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It's all a load of bollocks, quite frankly

>New Order – True Faith

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The next installment comes from one of my other favourite bands, New Order. New Order were formed from the ashes of Joy Division. After the suicide of Ian Curtis, the surviving members of Bernard Sumner, Peter Hook and Stephen Morris decided they would carry on. Without a front man they took it in turns to see who could sing. As it turns out none of them could, but Bernard drew the short straw.

My choice this week is my all-time favourite single – True Faith. This song saw them work with OMD and Pet Shop Boys producer Stephen Hague for the first time and was recorded in a ten day session along with equally good b-side “1963”. Upon its release it was available as two separate 12″ singles, a 7″ single and CD single and contained a plethora of remixes. Some good, some bad but none really improved on the original version of the song. Typical of New Order releases, the band name, song title and picture of the band were absent from the artwork. The title of the song, like many other New Order releases, was absent from the lyrics.

The song is pretty straightforward, with a great drum rhythm courtesy of Stephen Morris experimenting with machines and live drums together, a synthesized bass line and, thanks to Hooky playing the bass as if it were a lead guitar, some fantastic live bass runs.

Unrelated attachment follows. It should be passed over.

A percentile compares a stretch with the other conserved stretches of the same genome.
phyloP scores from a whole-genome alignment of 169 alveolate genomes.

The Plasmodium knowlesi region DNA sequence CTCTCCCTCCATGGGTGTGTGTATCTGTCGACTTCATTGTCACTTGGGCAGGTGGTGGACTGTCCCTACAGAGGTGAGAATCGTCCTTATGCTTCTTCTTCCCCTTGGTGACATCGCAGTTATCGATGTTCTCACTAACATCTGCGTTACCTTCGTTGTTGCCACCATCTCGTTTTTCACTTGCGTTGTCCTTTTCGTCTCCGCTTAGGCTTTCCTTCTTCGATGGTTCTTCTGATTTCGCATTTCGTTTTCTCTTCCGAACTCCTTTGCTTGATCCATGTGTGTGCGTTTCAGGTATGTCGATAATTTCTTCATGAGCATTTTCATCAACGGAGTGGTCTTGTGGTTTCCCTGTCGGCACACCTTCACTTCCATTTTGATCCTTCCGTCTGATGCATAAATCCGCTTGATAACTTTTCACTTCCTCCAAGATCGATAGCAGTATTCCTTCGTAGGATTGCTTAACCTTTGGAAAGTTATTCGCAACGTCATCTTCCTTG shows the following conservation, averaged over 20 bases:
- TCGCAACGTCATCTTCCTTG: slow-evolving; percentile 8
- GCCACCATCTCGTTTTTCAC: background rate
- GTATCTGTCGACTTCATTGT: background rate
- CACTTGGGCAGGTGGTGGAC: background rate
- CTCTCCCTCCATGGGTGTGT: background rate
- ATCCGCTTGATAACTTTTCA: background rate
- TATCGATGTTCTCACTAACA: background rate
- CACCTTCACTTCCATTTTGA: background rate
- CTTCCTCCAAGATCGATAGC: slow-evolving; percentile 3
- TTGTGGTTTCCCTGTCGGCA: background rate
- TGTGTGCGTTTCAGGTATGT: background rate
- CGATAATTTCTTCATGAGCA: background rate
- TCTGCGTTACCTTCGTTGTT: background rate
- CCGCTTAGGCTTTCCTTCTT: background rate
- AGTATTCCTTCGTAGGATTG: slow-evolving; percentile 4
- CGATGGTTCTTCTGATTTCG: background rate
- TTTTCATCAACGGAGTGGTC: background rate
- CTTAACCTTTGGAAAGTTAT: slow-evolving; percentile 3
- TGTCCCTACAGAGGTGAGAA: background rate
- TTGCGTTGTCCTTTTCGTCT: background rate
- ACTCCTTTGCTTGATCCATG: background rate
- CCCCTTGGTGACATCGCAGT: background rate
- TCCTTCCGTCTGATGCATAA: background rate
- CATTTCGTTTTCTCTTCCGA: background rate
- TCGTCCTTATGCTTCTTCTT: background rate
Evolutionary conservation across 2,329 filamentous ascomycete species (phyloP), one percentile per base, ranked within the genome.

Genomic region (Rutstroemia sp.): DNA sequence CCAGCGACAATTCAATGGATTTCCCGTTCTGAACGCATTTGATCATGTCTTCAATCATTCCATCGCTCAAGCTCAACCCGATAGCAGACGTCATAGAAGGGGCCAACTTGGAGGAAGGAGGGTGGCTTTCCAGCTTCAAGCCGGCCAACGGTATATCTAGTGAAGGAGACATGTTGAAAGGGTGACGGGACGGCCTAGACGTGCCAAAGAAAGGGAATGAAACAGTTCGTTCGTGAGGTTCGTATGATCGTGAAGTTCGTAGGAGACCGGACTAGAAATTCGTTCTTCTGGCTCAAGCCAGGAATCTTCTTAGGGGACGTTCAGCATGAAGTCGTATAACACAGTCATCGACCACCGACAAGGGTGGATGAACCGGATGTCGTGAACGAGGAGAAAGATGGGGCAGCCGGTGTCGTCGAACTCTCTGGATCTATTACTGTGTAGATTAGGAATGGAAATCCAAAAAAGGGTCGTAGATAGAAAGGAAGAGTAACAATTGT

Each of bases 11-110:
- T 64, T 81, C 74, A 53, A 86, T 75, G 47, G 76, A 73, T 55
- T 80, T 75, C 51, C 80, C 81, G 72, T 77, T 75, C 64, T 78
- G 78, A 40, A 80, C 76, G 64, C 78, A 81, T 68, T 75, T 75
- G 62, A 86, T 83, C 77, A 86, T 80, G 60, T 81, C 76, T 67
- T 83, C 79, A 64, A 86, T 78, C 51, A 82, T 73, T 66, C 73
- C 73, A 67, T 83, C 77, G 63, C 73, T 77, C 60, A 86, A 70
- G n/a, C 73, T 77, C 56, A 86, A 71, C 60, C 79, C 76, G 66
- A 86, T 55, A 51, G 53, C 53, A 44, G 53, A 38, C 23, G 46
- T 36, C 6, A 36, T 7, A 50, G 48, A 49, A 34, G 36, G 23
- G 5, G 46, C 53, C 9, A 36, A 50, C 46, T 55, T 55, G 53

Which version is best? There’s only one to go for – the original six minute version is by far the best version. It was remixed in 1994 for the best of compilation entitled “? – The Best of New Order”, but looses some of the sound of the original version. The radio edit versions aren’t worth bothering with and to be honest nor are the remixes. Until 1998, the live rendition of the song would be pretty faithful to the original. However, post 1998 an arrangement based on a remix was used as the template for the live performance to varying degrees of success. New Order were patchy live band, some nights would be bloody awful and some they were on fire. One thing you could be sure of though, Hooky would always put on a good show with the bass.

To promote the release of the single, a surreal video was produced. Starting off with strangely dressed dancers slapping each other on the face to the rhythm of the song, the dancing gets more and more weird. Add in a woman swaying in an upside down boxer’s bag whilst signing the lyrics to the song.

Why do I like it so much? I can’t really put a finger on it, it’s just one of those songs that sounds good every time you play it, no matter what you play it on. It’s great to play along to on the bass guitar. I love the video, it’s just brilliant. It also reminds me of past good times with mates.

Watch the promo video:

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November 2, 2010 - Posted by | Music

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